Canva—a popular B2C design tool—has onboarded an impressive 10 million users to date. This is an exceptional feat in itself, but what’s more impressive is that its users are creating 13 designs every second. That’s an average of three new designs every month for every single user. In other words, Canva’s users are thoroughly engaged.
So what’s the secret?
Canva is a great product, but what makes it different from other great products is its ongoing attention to educating and motivating customers with user onboarding.
This shows that you’re missing a lucrative opportunity to maximize user engagement for the long term if you treat onboarding as a one-off or as a side project. But to take user onboarding from the side and put it front and center, product teams need to be aligned to create consistent and compelling onboarding experiences.
Bring onboarding to the fore
It is a familiar story: Product teams learn about the benefits of onboarding, so they give it a go and experiment. They see some improvements from implementing a basic system, but they find it doesn’t deliver the outsized impact they were hoping for. As a result, onboarding falls by the wayside and at best gets a review twice a year. Once ticked off the list, the team moves onto something that they think is more important. But this is a mistake.
As the popular axiom roughly goes: Anything worth doing is worth doing well, but anything worth doing takes effort. And this is exactly the same for user onboarding.
What I’ve found from working with companies like Canva is that the results that great user onboarding can yield—increased activation, retention, and revenue— require at least 5% of your product resources indefinitely. To do this, the leadership teams need to be, well, on board. The reason: user onboarding is a product of various departments: UX, development, customer service, and sales. When onboarding is championed as a driver of user and product success, your team can focus accordingly.
With this dedicated support and focus comes an increased capacity to meaningfully improve onboarding. So let’s take a look at four ways you can make this happen.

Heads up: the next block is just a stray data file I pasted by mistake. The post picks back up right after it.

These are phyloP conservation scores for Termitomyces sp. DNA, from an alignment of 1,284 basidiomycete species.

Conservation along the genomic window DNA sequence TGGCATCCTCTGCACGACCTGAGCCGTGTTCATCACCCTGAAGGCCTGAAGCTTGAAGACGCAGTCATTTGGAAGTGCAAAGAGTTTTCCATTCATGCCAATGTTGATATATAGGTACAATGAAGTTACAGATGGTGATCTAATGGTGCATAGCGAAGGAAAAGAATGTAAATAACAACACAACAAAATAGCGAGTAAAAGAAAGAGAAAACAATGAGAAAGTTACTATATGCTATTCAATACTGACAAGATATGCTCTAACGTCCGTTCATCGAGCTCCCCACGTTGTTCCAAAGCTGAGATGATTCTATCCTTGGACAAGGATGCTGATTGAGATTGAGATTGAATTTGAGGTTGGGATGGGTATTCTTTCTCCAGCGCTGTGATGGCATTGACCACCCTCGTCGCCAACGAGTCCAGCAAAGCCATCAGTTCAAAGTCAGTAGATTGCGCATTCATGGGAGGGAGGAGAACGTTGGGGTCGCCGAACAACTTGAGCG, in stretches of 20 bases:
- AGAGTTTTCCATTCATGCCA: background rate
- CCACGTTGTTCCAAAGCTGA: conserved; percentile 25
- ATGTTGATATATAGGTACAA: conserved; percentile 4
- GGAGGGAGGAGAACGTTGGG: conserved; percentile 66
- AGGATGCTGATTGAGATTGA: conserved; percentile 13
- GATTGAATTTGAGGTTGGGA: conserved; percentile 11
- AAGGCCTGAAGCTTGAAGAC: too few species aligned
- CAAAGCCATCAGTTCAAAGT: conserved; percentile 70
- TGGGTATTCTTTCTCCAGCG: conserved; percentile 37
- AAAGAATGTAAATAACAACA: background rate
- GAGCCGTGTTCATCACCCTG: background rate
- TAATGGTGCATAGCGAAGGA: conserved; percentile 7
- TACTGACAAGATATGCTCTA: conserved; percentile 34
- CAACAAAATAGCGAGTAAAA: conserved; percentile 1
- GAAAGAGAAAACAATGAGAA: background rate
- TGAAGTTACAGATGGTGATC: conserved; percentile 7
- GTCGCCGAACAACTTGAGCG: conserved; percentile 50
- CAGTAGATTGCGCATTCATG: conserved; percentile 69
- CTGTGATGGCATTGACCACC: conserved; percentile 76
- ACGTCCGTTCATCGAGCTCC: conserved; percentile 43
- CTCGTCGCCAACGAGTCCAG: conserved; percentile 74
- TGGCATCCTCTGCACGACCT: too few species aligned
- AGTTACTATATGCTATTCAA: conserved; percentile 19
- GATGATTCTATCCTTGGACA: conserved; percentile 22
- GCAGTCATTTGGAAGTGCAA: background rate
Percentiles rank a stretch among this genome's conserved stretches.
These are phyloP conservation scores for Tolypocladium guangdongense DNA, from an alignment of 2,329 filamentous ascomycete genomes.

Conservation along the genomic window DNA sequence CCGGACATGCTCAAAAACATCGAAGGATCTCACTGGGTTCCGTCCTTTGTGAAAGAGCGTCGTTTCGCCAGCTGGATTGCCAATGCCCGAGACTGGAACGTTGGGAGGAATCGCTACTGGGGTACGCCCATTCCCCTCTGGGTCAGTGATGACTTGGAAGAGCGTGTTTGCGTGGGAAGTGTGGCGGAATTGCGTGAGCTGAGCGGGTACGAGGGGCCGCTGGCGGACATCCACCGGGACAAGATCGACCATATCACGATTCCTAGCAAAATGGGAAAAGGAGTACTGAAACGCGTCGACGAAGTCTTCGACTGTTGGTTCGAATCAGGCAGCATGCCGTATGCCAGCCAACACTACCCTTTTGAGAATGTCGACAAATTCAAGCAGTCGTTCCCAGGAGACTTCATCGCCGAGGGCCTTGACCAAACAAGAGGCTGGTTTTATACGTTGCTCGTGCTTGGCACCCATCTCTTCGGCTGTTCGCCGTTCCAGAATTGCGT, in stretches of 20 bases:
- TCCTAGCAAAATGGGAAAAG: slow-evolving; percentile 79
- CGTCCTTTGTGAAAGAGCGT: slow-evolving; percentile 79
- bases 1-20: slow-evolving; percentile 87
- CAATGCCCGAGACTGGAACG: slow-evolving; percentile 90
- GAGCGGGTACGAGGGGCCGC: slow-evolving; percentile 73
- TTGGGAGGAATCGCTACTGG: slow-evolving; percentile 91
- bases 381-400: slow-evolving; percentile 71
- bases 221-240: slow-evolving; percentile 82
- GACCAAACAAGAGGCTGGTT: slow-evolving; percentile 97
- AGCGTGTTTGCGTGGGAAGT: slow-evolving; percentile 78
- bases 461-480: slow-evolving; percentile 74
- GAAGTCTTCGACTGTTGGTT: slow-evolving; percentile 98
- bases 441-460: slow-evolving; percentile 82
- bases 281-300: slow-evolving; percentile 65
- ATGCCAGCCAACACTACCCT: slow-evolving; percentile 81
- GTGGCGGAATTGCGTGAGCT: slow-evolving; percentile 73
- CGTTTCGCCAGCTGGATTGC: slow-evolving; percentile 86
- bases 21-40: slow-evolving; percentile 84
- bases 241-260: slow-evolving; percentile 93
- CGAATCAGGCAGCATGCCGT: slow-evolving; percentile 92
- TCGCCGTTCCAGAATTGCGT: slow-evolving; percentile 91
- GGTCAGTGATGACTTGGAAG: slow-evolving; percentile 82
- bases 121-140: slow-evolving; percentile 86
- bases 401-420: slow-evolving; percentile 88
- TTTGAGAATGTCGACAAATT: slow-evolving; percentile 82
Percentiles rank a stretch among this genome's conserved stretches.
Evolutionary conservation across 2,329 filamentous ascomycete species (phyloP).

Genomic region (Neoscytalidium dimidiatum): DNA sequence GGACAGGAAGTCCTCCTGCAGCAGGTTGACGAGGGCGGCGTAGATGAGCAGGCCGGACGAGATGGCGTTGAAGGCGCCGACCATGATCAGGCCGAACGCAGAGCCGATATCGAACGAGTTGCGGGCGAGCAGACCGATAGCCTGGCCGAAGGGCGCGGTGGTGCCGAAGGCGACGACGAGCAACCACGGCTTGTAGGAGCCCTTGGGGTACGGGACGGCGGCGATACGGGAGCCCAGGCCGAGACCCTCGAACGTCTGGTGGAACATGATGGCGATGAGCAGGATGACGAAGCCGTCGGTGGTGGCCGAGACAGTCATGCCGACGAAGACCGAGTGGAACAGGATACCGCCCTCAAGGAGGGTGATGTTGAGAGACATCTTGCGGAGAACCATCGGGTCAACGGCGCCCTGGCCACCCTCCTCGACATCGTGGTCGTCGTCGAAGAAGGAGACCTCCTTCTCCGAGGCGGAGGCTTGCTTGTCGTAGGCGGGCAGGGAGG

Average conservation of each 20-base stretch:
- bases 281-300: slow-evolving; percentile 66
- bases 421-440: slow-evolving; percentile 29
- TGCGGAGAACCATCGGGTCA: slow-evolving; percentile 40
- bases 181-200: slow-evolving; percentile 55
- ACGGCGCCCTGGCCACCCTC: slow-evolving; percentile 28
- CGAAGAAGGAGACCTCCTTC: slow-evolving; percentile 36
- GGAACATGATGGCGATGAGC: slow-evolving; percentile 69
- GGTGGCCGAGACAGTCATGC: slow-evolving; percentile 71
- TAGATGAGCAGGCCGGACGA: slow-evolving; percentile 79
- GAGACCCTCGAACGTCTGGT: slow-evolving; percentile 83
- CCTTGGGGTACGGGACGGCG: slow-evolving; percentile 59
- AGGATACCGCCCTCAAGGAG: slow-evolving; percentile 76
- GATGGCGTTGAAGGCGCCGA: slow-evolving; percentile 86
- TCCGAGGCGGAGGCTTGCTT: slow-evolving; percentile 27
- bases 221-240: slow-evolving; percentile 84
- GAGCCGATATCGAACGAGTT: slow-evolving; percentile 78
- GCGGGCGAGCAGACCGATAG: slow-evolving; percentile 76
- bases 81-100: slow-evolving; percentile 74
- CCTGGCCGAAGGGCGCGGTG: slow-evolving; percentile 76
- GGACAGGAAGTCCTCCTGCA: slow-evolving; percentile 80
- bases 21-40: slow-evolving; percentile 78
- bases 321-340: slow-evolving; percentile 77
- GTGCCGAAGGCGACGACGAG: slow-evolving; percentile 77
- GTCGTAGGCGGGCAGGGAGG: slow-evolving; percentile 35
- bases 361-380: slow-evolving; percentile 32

1. Align your onboarding and go-to-market strategies.
What a lot of companies don’t realize is that the “ideal” onboarding experience varies, depending on your go-to-market strategy. This is because your users’ motivation and ability are influenced by how they access the product. Aligning your team’s mind-set on this point is a key part of getting onboarding right.
For example, product-led companies who go to market with free trials or freemium products will care much more about user onboarding and want to approach it differently. After all, they are sourcing their paying customers (i.e., revenue) from existing free users. This means it’s critical that the free users engage with the product and see the value as fast as possible.
Pinterest is a standout example of this approach, with their 200 million monthly active users. This achievement is driven by a team that devotes resources to an onboarding process. The result is an experience that’s built for speed and efficiency to get the user to the core value right away.
If companies don’t offer a freemium product or a free trial, they are onboarding actual paying customers—not users—who care about different things. Because customers already have a basic understanding of your features and value, they will be laser-focused on finding a return on their investment as soon as possible. This means customer onboarding needs to reflect these goals and include methods that support all kinds of learning preferences.